# B GR lacks absolute space, but what is absolute space?

1. Feb 3, 2017

### name123

GR lacks absolute space, but does Newtonian physics also? If not what does GR lacking absolute space mean?

I had thought in Newtonian physics that there existed an absolute space in which Newton's laws are true, and that an inertial frame was a reference frame in relative uniform motion to absolute space. Is that wrong? I was given the impression by a staff member here that it was, and I was advised not to read the wikipedia article ( https://en.wikipedia.org/wiki/Galilean_invariance ) which stated:

Among the axioms from Newton's theory are:

1. There exists an absolute space, in which Newton's laws are true. An inertial frame is a reference frame in relative uniform motion to absolute space.
2. All inertial frames share a universal time.

But I find that somewhat confusing because in the Stanford Encyclopedia of Philosophy it also states https://plato.stanford.edu/entries/newton-stm/ "Newton defined the true motion of a body to be its motion through absolute space."

What I particularly found confusing is while I had pointed out, using a wiki article ( https://en.wikipedia.org/wiki/Absolute_time_and_space ) that "...within the context of Newtonian mechanics, the modern view is that absolute space is unnecessary. Instead, the notion of inertial frame of reference has taken precedence, that is, a preferred set of frames of reference that move uniformly with respect to one another" the staff member replied not that yes he held the modern view that absolute space was unnecessary, but stated that I had misunderstood what absolute space meant. So if anyone could clear up that misunderstanding that would be useful, as before coming to the forum I had not realised that I had misunderstood it.

I had thought GR lacking absolute space meant that its inertial frames should not be thought to be reference frames moving relative to absolute space, to that there was no true movement as I think Newtonian stated.

Last edited: Feb 3, 2017
2. Feb 3, 2017

### Staff: Mentor

This is one of those cases where ordinary language just doesn't work very well. What you are seeing is attempts on the part of various people to try to describe the differences between Newtonian mechanics and relativity using words instead of math. They are, very confusingly, using the same term, "absolute space", to either refer to different things in the math, or to refer to nothing at all in the math.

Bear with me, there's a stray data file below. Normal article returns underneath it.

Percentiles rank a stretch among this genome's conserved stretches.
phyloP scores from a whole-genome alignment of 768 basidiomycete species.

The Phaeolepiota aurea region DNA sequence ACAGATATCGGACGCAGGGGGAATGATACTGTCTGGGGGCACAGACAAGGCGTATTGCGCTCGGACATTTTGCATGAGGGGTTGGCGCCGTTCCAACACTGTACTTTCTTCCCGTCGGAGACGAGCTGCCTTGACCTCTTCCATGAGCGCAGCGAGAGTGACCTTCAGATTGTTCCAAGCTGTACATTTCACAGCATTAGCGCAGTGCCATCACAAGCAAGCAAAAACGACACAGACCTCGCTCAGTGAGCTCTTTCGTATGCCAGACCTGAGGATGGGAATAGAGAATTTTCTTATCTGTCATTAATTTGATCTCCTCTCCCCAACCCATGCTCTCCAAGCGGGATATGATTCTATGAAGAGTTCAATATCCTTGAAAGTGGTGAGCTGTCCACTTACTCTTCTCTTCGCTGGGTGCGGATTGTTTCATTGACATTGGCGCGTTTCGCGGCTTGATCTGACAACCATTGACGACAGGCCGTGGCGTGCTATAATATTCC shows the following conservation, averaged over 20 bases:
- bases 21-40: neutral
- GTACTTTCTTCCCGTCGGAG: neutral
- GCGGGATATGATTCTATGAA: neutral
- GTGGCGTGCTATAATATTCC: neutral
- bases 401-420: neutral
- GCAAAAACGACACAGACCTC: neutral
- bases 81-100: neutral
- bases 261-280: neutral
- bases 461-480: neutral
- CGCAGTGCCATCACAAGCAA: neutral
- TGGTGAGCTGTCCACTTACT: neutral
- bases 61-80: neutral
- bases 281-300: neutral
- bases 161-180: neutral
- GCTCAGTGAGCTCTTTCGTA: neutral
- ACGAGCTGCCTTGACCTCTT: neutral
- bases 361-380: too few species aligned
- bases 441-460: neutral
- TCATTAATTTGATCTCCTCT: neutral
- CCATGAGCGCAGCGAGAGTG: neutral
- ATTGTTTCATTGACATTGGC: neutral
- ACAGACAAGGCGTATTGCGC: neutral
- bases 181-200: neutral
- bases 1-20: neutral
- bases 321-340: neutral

It's hard to go too deeply into the math at the "B" level; as I've commented before, the real cure for this is to spend time working through a textbook (or actually two, one for Newtonian mechanics and one for relativity) to see how the differences actually play out. But we can at least make a start.

Let's restrict attention to inertial frames (although even here there is an issue because the definition of "inertial frame" as it actually works out in practice is not quite the same in Newtonian physics and relativity--but we'll get to that). The general concept of an inertial frame is the same in both Newtonian physics and relativity: it is a frame in which the principle of inertia--bodies not being acted on by a force move in straight lines at constant speed--holds good. So in any given inertial frame, we can define coordinates $x, y, z, t$ and say that any body not being acted on by a force will move in such a way that the coordinate derivatives $dx/dt$, $dy/dt$, and $dz/dt$ will be constants, which we can call $v_x$, $v_y$, and $v_z$. For simplicity and to save typing, we will ignore the $y$ and $z$ dimensions and assume we are dealing with objects moving only in the $x$ direction, so we just have $dx/dt = v$ for any body not being acted on by a force.

Also, both Newtonian physics and relativity have the same concept of a "principle of relativity": basically, that the laws of physics should take the same form when expressed in terms of the coordinates of any inertial frame. (Note that this is just the "special" principle of relativity at this point--we are only talking about inertial frames and inertial coordinates. Trying to extend this to the "general" principle of relativity brings in other issues that I don't think we're ready to tackle at this point.)